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South Pennine Walks

Doubler Stones & Rivock Edge

Date: 5th Jan 2014
Distance: 7.0 miles
Ascent: 1026 feet
Time: 3 hours 10 mins
With: On my own
Start Grid Ref: SE065442

Walk Summary:
A walk visiting some of the features of the western part of Rombald's Moor including the Doubler Stones, Windgate Nick and the trig point on Rivock Edge

Route Summary: Holden Gate - The Crag - Holden Beck - Ghyll Grange - Doubler Stones - Windgate Nick - High Addingham Moor - West Buckstones - Rivock Edge - Holden Gate

Photos: Click on the photos below to enlarge.

Early morning sunshine on Holden Lane
Rivock Edge
The lovely waterfall on Holden Beck
Looking west towards Earl's Crag above Cowling
The Doubler Stones
The memorial at Windgate Nick
The modest gritstone crag on the moorland edge
High Addingham Moor
Standing on a cloven outcrop
The Noon Stone
West Buckstones
Heading south towards Rivock
By the trig point on Rivock Edge
Rivock Edge


Walk Detail: After visiting the Cow and Calf rocks above Ilkley on Boxing Day I had it in mind to visit the western end of Rombald's Moor for the first time to see the Doubler Stones and bag the trig point on Rivock Edge.

The forecast was for sunny spells up until about midday followed by rain so I set off early. I seemed to time my arrival at the parking space at Holden Gate just right as the first golden rays of sunshine appeared. Unfortunately, within minutes the sun disappeared behind a large bank of cloud moving up from the south and apart from a couple of brief reappearances early on in the walk it proved to be a rather grey morning.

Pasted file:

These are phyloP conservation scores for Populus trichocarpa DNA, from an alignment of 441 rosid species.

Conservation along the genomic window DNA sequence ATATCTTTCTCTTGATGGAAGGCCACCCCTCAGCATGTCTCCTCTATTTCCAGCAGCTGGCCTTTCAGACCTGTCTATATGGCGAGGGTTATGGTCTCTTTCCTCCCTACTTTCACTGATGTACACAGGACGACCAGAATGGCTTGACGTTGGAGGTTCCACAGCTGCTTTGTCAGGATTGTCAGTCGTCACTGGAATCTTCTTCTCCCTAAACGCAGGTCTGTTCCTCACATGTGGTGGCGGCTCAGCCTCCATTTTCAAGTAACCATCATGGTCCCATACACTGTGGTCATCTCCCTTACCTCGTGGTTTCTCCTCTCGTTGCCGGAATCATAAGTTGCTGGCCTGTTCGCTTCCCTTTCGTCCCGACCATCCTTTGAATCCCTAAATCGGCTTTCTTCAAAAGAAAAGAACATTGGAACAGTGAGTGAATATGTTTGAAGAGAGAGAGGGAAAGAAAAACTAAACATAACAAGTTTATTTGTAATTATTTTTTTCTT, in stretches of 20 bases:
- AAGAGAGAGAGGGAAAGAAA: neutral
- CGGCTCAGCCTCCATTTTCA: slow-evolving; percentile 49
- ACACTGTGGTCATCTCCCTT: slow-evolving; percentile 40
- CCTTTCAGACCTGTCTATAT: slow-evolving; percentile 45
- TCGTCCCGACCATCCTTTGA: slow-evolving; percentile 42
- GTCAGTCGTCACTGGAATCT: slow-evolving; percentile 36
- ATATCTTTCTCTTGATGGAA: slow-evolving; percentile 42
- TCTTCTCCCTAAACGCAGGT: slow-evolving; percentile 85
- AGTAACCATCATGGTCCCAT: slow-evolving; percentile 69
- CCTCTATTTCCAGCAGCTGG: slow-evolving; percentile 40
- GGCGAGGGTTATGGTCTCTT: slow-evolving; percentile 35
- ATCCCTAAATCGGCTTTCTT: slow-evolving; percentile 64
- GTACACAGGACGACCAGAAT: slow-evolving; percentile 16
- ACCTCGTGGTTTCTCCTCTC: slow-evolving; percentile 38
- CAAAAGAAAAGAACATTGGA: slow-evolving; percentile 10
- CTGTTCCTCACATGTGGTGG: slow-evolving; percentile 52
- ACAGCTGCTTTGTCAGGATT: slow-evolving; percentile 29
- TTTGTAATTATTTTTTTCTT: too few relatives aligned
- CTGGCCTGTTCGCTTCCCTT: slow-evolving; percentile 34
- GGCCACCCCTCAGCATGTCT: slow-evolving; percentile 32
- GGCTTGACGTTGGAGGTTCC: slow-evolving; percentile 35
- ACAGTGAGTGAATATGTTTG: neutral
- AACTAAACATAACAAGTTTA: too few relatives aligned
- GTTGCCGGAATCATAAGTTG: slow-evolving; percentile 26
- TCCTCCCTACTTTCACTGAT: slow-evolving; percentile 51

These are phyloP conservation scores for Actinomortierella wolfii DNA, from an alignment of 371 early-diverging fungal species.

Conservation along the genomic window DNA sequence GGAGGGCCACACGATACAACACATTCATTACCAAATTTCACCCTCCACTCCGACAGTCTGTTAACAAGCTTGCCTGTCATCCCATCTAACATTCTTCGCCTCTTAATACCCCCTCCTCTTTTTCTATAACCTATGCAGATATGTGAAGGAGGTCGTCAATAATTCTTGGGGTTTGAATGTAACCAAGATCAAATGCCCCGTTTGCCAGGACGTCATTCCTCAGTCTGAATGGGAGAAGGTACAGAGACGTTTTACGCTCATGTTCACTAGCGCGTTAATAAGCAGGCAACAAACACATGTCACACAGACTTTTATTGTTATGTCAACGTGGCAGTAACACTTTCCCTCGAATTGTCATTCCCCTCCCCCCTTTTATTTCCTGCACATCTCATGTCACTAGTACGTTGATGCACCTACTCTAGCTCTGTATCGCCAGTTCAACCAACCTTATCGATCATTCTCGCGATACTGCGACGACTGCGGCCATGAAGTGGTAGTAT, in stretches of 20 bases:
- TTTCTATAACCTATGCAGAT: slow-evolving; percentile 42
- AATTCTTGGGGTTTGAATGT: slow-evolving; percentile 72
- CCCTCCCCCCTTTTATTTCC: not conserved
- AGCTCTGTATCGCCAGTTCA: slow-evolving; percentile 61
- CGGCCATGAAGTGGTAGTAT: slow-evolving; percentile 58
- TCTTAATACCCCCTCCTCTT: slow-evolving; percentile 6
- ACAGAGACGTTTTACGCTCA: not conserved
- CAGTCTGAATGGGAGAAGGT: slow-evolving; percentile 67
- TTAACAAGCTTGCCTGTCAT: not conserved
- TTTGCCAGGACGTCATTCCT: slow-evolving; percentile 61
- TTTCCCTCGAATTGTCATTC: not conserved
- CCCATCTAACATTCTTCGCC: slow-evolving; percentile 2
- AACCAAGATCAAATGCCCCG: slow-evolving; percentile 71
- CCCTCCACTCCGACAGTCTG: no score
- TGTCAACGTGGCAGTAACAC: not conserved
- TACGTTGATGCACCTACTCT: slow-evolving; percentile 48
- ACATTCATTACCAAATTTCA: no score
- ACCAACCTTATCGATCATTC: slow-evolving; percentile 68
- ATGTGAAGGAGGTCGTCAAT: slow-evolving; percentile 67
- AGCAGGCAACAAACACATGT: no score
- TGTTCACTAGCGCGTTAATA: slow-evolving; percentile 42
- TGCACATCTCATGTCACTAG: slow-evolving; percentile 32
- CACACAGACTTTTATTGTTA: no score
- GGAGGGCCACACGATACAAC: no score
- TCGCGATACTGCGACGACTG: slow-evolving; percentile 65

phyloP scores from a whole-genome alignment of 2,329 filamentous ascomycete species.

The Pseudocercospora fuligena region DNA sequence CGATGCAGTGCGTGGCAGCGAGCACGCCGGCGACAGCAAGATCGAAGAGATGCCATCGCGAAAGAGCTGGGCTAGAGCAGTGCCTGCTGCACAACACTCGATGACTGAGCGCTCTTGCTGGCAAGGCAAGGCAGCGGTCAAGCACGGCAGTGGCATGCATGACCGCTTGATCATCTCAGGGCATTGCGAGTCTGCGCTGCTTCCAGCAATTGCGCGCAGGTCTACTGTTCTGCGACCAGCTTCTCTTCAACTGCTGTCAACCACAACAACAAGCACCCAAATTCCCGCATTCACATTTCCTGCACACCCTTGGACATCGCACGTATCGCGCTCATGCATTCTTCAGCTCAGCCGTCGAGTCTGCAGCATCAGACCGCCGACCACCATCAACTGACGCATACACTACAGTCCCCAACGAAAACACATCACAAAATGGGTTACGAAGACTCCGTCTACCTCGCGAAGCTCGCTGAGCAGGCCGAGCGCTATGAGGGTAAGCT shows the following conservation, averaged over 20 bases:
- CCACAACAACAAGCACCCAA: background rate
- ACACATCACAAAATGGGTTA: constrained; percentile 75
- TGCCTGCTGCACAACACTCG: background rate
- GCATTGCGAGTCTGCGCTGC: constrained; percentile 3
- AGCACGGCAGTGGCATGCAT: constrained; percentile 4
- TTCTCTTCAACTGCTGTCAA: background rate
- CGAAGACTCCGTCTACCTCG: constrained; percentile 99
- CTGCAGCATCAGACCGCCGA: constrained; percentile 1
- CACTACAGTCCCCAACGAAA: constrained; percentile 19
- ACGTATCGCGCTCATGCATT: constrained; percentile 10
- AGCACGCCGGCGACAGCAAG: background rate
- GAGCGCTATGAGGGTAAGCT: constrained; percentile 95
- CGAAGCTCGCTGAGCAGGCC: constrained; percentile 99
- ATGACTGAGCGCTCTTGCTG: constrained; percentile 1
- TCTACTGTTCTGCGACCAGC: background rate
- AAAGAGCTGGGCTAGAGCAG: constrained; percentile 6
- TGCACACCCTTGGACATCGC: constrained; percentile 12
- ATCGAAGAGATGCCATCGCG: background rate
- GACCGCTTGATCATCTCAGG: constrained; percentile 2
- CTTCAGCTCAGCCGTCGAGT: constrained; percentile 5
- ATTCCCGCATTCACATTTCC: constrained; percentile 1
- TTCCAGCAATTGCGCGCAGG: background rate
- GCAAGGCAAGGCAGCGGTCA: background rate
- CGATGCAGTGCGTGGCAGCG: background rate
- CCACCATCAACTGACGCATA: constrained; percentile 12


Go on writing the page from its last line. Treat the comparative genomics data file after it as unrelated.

The first part of the walk took me across a number of pastures and the yard of Rough Holden Farm before dropping briefly down in to the side valley of Holden Beck. Here I came across a quite lovely waterfall just below the footbridge. After passing through the dwellings at Ghyll Grange I arrived at the feature known as the Doubler Stones which consists of a miniature gritstone edge above which sit two weirdly sculpted rocks.

From the Doubler Stones I then made my way on a path across the moor to Windgate Nick and a sudden view of Wharfedale to the north. Nearby was a brilliantly placed bench (unfortunately the wind was too bitter to sit there for long) and a memorial to two airmen who died when their de Havilland Mosquito crashed nearby in 1943. From Windgate Nick I enjoyed an excellent walk east along the top of the moorland edge as far as the large boulder called the Noon Stone from where I followed a thin path uphill to the trig point on Addingham High Moor.

The next section, as far as West Buckstones, was more familiar to me as I'd walked that path one summer's evening back in 2012. From West Buckstones I then followed a path, not marked on the map, south-west outside the boundary of the plantation as far as about grid reference SE077445 where I crossed a gap in the wall to continue round to the trig point above Rivock Edge. The edge itself was largely obscured by the trees though a glimpse down into the woods revealed a number of the rocks to be completely covered in pine needles.

Leaving the trig point I followed a nearby wall steeply down through the trees to reach a wide track which led me out of the plantations and past the Television Relay Station to reach Holden Lane from where it was a short walk back along the road to Holden Gate.

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South Pennines

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